10 Indian soldiers who where captured by China’s PLA during the savage battle in Galwan Valley were finally released after an agreement was reached at the Major General-level talks on Wednesday.
On Thursday, the Army too confirmed that there were no more Indian troops missing in action. Meanwhile, the Army told reporters that there were 76 soldiers who were injured during the clash and are recovering at various hospitals.
One day after the clash there were rumours that some Indian soldiers were kidnapped by the Chinese armymen. But neither the Indian Army nor the Centre gave any clarification regarding the matter.
However, on Thursday, The Hindu confirmed through their sources that 10 Indian soldiers were indeed captured by the PLA soldiers. It was also confirmed that those 10 soldiers were returned by China unharmed.
Will the release of Indian soldiers end the border standoff?
This is a diplomatic victory of some sort as this allows both parties to engage in further dialogue and deescalate the situation. However, there has been no headway in talks over the issue of Galwan Valley and the area between Finger 4 & 8 on the banks of Pangong Tso Lake. While India claims that both these areas were never in dispute and were always patrolled by Indian soldiers. On the other hand, China has asserted that Galwan Valley was & will always remain the territory of People’s Republic of China.
To break the deadlock, a fourth round of Major General level talks is scheduled at Patrolling Point-14 in the Galwan valley on Friday.
Since May this year, tensions have been rising between India and China. In February-March, intelligence agencies had warned the Modi government about increased movement of Chinese troops in the eastern sector of Ladakh, officials said. This was followed by multiple alerts but with more specific caution in April about China’s intention to cut off access to areas patrolled by Indian forces.
On May 5 Indian soldiers clashed with the PLA soldiers after finding the Chinese have placed tents and posts on the Indian side of the LAC.
On the night of 15 June, a deadlier clash between Indian & Chinese soldiers took place at a height of 15000 feet. When Indian soldiers tried to remove the tents erected by the PLA in the Galwan valley, hundreds of soldiers from China entered the valley and attacked the unarmed men with rocks, sticks and nail-studded rods. Many Indian soldiers were pushed from the cliff in to the freezing water of Galwan river.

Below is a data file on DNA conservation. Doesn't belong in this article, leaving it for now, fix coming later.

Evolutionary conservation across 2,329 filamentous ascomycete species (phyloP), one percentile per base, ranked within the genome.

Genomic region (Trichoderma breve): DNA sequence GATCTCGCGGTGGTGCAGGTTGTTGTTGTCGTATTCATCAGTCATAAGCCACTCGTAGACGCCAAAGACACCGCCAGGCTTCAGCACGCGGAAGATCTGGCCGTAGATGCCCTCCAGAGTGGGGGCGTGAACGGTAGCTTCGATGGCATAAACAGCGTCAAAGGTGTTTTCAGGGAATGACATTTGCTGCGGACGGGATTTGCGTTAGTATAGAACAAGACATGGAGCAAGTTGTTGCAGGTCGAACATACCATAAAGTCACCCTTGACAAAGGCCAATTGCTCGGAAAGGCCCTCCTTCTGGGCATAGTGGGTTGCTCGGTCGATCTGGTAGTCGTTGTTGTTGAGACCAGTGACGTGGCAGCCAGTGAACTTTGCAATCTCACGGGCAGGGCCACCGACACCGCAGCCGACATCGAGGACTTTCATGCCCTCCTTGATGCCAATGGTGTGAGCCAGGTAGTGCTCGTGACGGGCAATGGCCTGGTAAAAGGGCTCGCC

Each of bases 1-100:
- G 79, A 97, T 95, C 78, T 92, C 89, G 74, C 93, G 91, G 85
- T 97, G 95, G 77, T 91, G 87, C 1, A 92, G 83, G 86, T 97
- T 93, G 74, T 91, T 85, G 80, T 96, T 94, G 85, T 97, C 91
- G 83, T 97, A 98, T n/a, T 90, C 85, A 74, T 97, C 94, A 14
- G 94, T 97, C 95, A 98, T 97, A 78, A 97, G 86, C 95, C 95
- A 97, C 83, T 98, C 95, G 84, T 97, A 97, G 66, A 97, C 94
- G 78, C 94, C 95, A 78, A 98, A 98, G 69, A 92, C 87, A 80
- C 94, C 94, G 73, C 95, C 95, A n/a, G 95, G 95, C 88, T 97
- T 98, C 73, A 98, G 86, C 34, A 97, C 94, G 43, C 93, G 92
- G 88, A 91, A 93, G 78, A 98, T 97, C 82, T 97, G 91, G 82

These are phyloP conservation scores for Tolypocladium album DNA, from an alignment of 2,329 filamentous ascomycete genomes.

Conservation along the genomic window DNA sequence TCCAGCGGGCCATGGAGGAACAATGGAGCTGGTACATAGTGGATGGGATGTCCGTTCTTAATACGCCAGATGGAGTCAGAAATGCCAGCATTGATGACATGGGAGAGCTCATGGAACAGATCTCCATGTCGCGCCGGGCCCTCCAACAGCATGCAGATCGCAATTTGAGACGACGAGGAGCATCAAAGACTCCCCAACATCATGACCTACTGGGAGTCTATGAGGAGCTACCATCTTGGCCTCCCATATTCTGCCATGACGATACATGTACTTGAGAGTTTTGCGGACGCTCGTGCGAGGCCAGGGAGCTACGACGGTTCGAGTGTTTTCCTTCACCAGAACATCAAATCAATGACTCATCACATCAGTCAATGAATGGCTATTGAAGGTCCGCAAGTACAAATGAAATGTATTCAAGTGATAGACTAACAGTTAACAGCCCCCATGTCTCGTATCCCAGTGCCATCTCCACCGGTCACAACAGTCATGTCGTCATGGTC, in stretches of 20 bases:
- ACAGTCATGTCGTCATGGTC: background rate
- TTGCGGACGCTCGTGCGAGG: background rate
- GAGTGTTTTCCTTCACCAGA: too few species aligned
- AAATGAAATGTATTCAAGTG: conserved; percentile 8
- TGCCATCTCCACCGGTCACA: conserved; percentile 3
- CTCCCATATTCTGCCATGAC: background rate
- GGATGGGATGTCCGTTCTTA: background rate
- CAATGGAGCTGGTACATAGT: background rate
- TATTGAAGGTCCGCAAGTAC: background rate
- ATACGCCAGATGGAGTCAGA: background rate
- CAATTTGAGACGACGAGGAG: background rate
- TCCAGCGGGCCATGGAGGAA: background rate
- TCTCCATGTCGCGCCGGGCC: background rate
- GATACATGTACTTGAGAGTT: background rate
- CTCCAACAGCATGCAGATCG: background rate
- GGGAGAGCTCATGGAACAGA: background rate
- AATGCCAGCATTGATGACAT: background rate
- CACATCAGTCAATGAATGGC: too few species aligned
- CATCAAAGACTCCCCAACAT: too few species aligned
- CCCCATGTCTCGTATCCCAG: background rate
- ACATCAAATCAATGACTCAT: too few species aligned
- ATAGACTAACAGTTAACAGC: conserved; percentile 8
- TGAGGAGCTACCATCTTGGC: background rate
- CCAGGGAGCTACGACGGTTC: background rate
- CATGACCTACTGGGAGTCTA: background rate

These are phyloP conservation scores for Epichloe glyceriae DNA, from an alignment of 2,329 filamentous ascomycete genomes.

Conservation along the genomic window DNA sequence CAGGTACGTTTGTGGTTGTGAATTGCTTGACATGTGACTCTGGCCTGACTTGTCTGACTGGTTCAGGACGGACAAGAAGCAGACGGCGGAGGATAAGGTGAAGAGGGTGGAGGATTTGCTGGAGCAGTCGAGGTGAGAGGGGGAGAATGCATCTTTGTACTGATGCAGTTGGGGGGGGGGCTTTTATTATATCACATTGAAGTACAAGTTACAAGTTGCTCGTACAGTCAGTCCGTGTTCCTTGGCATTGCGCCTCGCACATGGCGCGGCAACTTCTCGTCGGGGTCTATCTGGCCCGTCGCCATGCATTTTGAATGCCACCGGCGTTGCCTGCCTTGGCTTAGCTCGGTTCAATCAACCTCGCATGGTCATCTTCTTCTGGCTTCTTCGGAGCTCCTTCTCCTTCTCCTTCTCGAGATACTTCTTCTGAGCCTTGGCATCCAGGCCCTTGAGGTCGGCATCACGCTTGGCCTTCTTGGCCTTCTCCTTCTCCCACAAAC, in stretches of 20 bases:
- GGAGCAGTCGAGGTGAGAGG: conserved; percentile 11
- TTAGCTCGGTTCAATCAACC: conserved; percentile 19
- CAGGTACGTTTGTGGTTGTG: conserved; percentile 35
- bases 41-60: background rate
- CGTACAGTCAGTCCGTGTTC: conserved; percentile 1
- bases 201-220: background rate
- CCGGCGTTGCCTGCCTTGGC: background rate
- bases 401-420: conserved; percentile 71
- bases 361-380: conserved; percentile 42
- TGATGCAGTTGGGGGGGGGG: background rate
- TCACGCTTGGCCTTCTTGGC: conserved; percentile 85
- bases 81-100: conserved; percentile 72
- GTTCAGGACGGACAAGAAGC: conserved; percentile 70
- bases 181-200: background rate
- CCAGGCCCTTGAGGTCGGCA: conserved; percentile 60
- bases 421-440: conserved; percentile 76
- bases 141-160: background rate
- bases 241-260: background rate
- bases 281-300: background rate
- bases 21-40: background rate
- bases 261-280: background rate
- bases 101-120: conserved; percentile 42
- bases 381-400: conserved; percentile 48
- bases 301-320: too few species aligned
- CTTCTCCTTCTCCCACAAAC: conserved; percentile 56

Satellite images show even after the clash Chinese posts in the Indian side of the de-facto border are still intact. Both India and China have been deploying heavy artillery all along the LAC. Although a full fledged war between two nuclear powers is still unlikely, but the ground situation remains tense.
Ladakh Autonomous Hill Development Council (LAHDC) Chairperson Gyal P Wangyal revealed that several areas close to the Line of Actual Control (LAC) including Changtang, Durbuk and Nyoma are completely cut off from communication. “I am unable to contact my counselors in these areas”, he says.
Locals have also complained that since the beginning of this year, Chinese soldiers have been regularly crossing over into Indian territory and harassing them. The nomads in the area who graze their cattle in the pasture lands near the border are being prevented from accessing those areas that are well within India.
However, after China’s decision to release the captured Indian soldiers, chances of a diplomatic resolution to the border standoff have increased. Both sides have been cautious with their statements in front of the media. Both governments have shown willingness to defuse tension and resolve the matter through dialogue.
In the fourth round of talks on Friday, India is expected to reiterate its demand for restoration of the status quo and dismantling of all structures constructed by the Chinese in the Galwan Valley and the finger area of Pangong Tso lake.